60s Popeye: Who’s Kidding Zoo, a title that needs some baby goats to really land


Who’s Kidding Zoo is a 1961 Paramount Cartoon Studios-produced short. The story’s credited to Carl Meyer and Jack Mercer, and the direction to Seymour Kneitel. This is not the same credit given to every Paramount Popeye cartoon of the era. It just feels like it.

This is an example of a particular stock Popeye cartoon plot: Popeye and Bluto/Brutus battle each other for the chance to work for Olive Oyl. It’s a solid story. I’m surprised they had never competed for a job at the zoo before. You’d expect the setting to offer a lot of chances for good animal jokes. They’d done cartoons at the zoo before, like 1944’s Pitchin’ Woo at the Zoo, where Bluto was the zookeeper. He doesn’t bring up the experience here. I suppose it’s important to mention how annoying society makes changing one’s name.

The cartoon follows the structure well. Popeye and Brutus are hanging out at the zoo. They overhear zookeeper Olive Oyl phoning in an advertisement for an assistant. Mae Questel performs Olive Oyl with this odd tone, a more formal voice than usual. I’m not sure why. I suppose to underscore how in this cartoon she’s unfamiliar with Popeye and Brutus. Or that she’s in a high-class position at the zoo. She sets the two competing, here, to see who can cheer up Gloomy the hyena by telling one joke each. I suppose it’s important to mention that back then credentials weren’t as important a thing as they are now.

Since he lost the job, Brutus switches to sabotage, volunteering to help Popeye carry water to elephants. Brutus pours in weight reducer, which deflates Hannibal, Olive Oyl’s “best elephant”. Popeye blows into Hannibal’s trunk, inflating him to “better than before”. I suppose it’s important to mention that back then zoos had no idea how to keep elephants healthy. (It turns out it’s by not putting elephants in zoos. I’m sorry but it’s so.)

The next attempted sabotage is putting springs on a baby kangaroo’s feet, so he can’t help jumping into a lion’s mouth. Popeye rescues him and Olive Oyl is impressed that Popeye doesn’t want baby kangaroos to jump into lion mouths. So we can make inferences about why the last assistant zookeeper left.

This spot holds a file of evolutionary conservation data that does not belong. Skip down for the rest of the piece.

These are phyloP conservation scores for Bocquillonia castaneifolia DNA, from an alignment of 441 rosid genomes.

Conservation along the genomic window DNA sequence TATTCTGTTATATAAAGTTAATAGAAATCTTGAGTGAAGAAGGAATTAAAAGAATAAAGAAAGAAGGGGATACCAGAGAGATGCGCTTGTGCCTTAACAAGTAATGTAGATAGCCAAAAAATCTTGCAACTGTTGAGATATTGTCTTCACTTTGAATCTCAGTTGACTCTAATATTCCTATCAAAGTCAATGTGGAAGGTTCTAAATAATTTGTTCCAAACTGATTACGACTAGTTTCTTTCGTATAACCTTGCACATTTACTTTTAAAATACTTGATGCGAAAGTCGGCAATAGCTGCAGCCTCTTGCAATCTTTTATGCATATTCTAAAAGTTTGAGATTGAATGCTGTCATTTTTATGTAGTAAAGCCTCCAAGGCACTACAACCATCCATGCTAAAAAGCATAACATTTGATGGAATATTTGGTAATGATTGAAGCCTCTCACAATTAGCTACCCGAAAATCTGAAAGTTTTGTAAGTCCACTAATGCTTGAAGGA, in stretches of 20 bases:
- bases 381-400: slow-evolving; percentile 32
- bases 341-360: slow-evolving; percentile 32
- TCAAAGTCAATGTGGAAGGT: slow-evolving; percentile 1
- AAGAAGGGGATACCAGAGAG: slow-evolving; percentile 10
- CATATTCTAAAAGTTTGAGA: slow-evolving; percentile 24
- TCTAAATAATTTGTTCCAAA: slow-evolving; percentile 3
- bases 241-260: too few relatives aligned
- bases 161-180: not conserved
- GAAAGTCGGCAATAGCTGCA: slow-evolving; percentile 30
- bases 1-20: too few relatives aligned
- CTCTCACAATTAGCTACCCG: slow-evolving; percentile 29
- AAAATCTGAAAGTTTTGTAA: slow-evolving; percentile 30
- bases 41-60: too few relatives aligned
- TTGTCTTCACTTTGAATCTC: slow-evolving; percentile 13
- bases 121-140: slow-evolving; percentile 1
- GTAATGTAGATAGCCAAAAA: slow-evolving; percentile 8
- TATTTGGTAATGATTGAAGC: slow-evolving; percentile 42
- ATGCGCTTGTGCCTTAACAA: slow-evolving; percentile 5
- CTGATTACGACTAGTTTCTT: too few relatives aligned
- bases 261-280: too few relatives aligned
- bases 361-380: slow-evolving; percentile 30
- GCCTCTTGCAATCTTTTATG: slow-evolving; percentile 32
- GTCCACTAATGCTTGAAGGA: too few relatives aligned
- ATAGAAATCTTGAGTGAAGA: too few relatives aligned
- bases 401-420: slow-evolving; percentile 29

Popeye looks startled that the kangaroo joey he's brought a carrot to is hopping off, past him, thanks to springs stuck to the joey's feet. The mother kangaroo stands over all this, looking asleep.
Why the surprised look, Popeye? Everyone knows a kangaroo’s favorite food is … uh … carrots … I guess?

With sabotage not working Brutus turns to costumes. He puts on one of those gorilla costumes that looks like a perfect gorilla to a we-have-assumed-trained zookeeper. He uses it to abduct Olive Oyl and knock out Popeye. The costume works until Brutus nods. Hannibal remembers Brutus’s part in the weight-reducer thing. And somehow intuits that Popeye needs spinach. A quick punch and Brutus, in costume, is put in a cage as the Half-Man Half-Ape, “Only One In Captivity”. This is a funny scene when you’re a white guy who doesn’t know about the history of zoos putting people on exhibit.

The story, particularly, hangs together well. Brutus shrinks the elephant; the elephant remembers this and acts to foil Brutus. Brutus’s kangaroo stunt lets Popeye impress Olive Oyl. Upset that they’re going to lunch, Brutus pretends to be an animal. I understand if the cartoon doesn’t work for you. It’s Paramount, so everything’s paced a little slow (although that likely helps kids understand and anticipate what’s going on). Exactly one thing moves at a time, although it moves smoothly. (I exaggerate, but not much.) But it’s a well-crafted cartoon, throughout. The viewer’s not stuck wondering what something is supposed to mean, or why it’s in there. It’s comfortable and easy to watch.

Author: Joseph Nebus

I was born 198 years to the day after Johnny Appleseed. The differences between us do not end there. He/him.

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